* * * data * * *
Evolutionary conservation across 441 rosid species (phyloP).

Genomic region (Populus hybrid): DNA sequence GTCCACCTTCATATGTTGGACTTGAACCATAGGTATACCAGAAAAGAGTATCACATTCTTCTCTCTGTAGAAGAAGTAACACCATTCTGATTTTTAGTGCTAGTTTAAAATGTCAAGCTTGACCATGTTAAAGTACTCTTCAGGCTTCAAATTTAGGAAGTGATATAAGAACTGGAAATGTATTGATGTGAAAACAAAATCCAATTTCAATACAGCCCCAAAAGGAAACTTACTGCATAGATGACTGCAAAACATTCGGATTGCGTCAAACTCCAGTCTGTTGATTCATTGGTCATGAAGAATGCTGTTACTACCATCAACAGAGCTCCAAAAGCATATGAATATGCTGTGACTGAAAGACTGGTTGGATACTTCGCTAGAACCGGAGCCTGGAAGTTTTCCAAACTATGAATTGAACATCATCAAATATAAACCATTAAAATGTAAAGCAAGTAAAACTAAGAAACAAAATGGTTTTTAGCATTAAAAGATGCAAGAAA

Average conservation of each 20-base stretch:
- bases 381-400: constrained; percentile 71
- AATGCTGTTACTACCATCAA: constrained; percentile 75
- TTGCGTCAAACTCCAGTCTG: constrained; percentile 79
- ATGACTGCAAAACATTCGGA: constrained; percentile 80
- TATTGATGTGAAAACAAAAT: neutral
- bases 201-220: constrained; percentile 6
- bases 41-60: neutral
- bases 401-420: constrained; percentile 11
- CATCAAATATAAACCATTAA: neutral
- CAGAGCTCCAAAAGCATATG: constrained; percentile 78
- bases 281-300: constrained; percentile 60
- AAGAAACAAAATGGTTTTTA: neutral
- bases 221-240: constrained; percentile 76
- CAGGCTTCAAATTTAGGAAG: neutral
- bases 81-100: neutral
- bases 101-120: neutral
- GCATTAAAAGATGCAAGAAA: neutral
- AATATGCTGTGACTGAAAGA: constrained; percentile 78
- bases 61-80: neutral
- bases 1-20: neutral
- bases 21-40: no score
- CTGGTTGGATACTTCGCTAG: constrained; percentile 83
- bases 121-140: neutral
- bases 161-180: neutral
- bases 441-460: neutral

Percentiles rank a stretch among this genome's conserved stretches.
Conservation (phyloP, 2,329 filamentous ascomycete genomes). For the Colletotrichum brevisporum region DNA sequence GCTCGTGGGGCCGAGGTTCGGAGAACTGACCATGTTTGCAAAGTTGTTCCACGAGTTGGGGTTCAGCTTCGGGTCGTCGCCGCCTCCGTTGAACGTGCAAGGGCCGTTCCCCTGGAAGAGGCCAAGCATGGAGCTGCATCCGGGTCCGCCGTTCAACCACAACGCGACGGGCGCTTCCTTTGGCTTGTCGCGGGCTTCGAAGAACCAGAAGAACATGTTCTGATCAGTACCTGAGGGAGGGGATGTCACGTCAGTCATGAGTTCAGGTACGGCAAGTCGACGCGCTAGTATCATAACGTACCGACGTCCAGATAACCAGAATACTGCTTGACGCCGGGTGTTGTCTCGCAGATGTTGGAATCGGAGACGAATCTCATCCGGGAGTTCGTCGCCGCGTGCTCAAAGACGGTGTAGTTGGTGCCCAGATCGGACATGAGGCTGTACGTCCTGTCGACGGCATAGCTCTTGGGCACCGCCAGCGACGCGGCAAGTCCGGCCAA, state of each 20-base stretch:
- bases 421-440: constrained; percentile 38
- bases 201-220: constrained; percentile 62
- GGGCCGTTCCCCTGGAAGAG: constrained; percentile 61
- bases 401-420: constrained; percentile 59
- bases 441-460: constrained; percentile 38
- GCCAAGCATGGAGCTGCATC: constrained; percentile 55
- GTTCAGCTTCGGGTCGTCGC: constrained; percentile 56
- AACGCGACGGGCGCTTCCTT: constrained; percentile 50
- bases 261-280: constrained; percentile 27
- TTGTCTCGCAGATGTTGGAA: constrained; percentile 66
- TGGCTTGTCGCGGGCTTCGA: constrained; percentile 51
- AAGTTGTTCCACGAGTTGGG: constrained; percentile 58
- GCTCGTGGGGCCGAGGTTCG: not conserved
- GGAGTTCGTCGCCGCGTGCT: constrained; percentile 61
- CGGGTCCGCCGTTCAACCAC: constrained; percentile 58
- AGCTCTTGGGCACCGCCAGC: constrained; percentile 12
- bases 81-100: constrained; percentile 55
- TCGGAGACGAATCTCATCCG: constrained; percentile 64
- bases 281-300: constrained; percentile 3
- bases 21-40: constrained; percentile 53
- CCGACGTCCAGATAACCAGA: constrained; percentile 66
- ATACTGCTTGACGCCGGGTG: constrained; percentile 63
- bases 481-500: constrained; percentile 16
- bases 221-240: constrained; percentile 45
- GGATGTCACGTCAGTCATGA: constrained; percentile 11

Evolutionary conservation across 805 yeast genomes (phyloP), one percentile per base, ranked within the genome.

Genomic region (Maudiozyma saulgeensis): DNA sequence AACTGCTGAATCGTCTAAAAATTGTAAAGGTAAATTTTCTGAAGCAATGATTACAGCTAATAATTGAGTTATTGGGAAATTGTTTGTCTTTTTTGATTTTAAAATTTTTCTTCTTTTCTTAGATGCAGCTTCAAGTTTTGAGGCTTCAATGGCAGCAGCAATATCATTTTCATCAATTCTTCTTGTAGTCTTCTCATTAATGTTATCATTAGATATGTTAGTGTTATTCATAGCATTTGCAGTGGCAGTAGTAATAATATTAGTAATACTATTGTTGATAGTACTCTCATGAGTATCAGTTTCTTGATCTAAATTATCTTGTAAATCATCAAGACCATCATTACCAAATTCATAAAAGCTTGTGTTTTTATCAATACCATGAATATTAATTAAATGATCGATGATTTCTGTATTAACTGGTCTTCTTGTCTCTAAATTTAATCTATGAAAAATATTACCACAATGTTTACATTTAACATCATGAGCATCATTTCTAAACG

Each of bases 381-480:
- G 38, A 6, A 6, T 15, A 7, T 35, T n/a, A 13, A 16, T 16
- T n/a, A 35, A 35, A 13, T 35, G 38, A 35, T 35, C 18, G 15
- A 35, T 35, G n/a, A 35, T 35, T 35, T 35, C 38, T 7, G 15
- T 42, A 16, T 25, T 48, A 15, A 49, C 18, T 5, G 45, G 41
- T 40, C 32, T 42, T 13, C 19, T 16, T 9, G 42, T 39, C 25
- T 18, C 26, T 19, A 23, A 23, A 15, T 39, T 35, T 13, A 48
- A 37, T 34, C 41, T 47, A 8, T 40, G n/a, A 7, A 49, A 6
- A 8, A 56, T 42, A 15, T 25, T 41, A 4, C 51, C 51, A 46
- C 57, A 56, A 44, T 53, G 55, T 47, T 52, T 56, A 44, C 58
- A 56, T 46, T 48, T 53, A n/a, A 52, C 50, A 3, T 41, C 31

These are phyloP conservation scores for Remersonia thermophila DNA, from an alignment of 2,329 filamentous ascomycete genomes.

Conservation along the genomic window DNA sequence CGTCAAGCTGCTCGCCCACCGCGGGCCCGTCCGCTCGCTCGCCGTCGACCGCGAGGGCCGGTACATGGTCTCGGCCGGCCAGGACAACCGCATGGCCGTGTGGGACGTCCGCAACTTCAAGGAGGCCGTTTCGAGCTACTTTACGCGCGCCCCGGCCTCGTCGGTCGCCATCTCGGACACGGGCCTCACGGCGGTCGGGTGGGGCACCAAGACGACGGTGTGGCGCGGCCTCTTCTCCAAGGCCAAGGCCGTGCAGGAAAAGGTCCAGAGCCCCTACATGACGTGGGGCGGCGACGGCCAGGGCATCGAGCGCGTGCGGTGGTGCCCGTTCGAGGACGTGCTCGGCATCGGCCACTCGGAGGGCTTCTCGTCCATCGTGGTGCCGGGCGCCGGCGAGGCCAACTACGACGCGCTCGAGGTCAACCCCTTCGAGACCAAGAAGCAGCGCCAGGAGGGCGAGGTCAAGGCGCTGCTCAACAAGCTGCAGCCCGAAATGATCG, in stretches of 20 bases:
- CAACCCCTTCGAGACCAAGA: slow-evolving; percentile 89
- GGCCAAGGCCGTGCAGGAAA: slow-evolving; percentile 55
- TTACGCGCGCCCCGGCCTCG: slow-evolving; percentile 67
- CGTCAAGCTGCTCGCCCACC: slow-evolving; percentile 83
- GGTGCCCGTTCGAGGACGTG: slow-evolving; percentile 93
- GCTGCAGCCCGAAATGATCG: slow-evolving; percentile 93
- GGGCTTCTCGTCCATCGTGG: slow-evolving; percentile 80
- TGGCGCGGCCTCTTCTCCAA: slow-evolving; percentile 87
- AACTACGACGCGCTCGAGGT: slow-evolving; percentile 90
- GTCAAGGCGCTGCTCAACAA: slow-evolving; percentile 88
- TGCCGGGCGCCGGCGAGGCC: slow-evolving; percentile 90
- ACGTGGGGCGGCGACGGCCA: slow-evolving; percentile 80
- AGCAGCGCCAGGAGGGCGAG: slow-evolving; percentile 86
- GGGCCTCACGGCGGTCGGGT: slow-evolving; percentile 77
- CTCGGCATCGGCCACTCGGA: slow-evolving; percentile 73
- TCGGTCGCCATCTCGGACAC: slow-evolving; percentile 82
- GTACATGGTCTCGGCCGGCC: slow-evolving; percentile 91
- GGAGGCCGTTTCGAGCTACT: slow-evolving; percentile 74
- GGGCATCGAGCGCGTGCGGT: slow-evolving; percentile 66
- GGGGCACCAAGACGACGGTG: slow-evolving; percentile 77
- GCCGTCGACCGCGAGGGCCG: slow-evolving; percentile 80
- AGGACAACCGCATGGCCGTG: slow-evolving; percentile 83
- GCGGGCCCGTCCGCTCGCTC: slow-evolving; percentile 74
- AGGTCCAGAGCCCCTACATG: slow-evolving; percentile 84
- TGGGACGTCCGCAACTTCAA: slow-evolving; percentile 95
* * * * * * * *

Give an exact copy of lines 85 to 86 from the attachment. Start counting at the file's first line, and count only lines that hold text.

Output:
- CTCGGCATCGGCCACTCGGA: slow-evolving; percentile 73
- TCGGTCGCCATCTCGGACAC: slow-evolving; percentile 82